5. Telegram also allows you to choose under which circumstances you’ll use peer-to-peer calling, potentially revealing your IP address. You can choose one of the following options for peer-to-peer calling:
    • Always
    • My Contacts
    • Never

Note that Telegram also warns that relaying calls through its servers “may decrease audio and video quality.”

How to avoid IP address exposure on Signal

To manage your Signal settings related to audio and video calling, follow these steps:

  1. Open the Signal app on your phone.
  2. Tap on your profile picture in the top-left corner, then tap Settings ⚙️.
  3. Tap on Privacy, then scroll down and tap on Advanced.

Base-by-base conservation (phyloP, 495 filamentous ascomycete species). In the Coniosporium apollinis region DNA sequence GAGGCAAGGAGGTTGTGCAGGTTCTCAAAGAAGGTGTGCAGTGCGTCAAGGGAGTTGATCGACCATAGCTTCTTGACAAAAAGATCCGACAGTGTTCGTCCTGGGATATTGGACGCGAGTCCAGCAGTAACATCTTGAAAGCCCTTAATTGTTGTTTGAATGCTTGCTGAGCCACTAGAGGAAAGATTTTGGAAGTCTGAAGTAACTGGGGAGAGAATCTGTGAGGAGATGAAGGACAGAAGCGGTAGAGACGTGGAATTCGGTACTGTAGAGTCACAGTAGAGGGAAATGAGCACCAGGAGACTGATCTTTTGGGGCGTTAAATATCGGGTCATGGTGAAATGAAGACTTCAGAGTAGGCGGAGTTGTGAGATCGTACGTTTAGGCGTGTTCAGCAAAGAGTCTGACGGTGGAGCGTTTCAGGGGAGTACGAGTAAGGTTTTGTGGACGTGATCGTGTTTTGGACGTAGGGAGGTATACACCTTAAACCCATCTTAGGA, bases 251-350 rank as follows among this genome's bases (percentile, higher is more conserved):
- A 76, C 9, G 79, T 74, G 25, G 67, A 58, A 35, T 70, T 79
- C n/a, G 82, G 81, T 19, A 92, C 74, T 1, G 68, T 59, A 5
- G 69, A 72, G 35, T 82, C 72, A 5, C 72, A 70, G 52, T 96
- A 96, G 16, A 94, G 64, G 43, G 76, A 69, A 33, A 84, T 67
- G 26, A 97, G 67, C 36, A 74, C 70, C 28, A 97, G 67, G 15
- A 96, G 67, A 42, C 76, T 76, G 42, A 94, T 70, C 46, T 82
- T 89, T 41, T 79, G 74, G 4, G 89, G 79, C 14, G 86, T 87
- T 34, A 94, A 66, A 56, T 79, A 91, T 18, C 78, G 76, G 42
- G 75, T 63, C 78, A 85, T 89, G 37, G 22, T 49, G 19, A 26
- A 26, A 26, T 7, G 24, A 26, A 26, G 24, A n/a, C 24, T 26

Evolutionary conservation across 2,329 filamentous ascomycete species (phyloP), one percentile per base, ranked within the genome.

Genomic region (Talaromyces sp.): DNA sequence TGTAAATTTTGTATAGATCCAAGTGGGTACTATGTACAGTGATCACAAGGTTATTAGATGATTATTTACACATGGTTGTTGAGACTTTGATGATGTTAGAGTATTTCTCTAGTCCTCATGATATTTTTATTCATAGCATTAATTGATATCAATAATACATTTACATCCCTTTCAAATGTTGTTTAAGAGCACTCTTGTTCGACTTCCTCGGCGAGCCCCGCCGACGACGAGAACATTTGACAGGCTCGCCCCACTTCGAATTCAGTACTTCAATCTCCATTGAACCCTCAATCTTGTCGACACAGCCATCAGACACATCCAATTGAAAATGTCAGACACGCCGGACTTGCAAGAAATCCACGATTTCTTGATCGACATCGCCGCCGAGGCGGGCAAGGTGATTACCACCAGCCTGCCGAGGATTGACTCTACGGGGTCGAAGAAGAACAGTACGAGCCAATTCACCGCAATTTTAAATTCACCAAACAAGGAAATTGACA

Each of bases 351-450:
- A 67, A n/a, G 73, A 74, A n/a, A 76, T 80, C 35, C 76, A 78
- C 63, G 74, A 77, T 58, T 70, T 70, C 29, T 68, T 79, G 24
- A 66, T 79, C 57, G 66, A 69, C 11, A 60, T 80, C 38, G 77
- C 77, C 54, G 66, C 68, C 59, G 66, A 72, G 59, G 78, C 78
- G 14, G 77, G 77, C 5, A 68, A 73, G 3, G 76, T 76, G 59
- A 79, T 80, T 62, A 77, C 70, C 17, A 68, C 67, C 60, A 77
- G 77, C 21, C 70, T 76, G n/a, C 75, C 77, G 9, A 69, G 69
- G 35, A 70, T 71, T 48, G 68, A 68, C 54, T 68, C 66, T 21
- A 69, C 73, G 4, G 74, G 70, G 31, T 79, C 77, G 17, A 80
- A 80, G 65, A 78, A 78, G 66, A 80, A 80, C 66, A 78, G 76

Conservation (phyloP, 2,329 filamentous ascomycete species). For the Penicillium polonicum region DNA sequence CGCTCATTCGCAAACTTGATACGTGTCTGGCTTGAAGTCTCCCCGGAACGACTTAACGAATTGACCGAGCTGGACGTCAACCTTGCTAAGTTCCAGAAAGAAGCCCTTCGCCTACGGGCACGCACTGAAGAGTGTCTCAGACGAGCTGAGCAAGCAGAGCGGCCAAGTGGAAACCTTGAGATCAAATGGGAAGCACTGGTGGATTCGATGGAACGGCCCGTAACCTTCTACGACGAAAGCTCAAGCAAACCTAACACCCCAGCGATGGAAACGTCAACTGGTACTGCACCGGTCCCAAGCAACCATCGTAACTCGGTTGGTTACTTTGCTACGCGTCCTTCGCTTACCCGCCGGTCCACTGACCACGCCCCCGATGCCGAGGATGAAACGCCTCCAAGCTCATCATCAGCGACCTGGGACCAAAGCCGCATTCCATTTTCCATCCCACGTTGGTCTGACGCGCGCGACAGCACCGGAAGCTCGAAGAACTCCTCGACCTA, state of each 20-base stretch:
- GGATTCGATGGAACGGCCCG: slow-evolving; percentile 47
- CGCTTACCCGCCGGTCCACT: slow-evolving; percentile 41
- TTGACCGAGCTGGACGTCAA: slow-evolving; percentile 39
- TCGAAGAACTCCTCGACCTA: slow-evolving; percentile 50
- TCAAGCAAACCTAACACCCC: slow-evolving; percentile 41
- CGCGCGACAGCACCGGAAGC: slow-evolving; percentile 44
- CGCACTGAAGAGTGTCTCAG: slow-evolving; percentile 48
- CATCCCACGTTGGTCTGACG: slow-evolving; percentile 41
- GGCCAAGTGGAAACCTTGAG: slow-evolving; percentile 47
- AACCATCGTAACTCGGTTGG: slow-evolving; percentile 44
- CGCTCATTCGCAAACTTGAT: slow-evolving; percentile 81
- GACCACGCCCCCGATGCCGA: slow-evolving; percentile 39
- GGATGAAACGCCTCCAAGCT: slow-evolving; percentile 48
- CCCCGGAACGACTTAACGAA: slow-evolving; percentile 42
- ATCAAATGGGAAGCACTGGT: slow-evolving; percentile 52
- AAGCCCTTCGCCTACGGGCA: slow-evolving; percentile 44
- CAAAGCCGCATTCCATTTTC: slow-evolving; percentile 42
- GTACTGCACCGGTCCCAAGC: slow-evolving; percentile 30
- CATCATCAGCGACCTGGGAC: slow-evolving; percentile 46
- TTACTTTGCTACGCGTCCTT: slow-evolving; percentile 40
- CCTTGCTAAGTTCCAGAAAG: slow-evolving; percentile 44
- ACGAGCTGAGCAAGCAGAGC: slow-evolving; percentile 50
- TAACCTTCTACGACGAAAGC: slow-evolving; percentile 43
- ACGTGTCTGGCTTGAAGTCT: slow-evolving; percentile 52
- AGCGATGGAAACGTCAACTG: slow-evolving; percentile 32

4. To prevent leaking your IP address to others during calls, enable “Always Relay Calls.” Like WhatsApp and Telegram, Signal warns that “Enabling [this setting] will reduce call quality.”

How to reduce IP address exposure on Threema, or disable calling

To manage your Telegram settings related to audio and video calling, follow these steps:

  1. Open the Threema app on your phone.
  2. Tap on the ⚙️ Settings button, then tap Threema Calls.
  3. If you’d like to completely disable the calling functionality, disable the Enable Threema Calls setting.
  4. If you decide to leave the calling feature enabled, you can enable Always Relay Calls.

Once again, Threema warns that enabling this setting “May affect call quality.”

How to avoid IP address exposure on FaceTime or FaceBook Messenger: use a VPN

Note that Apple’s FaceTime system and Facebook Messenger both use peer-to-peer connections for every call; there isn’t any way to disable this. Therefore, using a VPN is the only way to avoid exposing your IP address during calls over Facebook Messenger or FaceTime.